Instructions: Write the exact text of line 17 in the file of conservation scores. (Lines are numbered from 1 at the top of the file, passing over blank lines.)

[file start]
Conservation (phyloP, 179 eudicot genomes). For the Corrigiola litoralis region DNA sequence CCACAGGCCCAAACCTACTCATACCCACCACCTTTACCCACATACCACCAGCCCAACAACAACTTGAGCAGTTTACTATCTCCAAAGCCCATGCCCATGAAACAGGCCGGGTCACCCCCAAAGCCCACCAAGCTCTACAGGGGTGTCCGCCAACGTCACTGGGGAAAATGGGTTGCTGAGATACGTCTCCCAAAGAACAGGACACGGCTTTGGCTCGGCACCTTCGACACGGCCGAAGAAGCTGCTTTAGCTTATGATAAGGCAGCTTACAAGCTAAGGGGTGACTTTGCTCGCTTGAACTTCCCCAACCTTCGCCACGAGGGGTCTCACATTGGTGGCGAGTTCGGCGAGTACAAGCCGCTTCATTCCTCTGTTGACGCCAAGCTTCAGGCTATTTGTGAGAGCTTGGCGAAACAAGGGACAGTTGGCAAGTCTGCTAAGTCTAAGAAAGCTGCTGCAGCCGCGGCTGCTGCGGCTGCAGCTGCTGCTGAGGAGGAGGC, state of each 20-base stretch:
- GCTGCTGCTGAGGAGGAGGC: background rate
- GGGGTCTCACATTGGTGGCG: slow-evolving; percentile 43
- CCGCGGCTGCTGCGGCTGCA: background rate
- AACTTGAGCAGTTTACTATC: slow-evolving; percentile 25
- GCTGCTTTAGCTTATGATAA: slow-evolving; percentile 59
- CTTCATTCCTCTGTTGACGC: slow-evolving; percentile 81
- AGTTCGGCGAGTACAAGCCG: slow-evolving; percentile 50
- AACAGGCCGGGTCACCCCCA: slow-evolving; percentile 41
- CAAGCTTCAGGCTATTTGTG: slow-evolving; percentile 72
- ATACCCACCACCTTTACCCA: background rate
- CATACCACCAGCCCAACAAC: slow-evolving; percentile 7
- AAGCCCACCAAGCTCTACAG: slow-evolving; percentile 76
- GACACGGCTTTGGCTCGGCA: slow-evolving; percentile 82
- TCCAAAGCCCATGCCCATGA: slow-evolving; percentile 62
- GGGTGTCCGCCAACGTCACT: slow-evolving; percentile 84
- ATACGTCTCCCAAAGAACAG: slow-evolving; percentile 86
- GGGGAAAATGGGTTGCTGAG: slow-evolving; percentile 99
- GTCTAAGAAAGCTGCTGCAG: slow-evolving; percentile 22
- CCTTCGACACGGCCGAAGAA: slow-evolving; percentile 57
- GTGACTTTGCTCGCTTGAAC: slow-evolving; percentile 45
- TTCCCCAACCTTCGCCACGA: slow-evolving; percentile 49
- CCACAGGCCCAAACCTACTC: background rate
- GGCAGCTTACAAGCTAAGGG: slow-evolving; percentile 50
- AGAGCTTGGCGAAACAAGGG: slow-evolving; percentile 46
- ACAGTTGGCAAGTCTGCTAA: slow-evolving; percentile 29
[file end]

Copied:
- ATACGTCTCCCAAAGAACAG: slow-evolving; percentile 86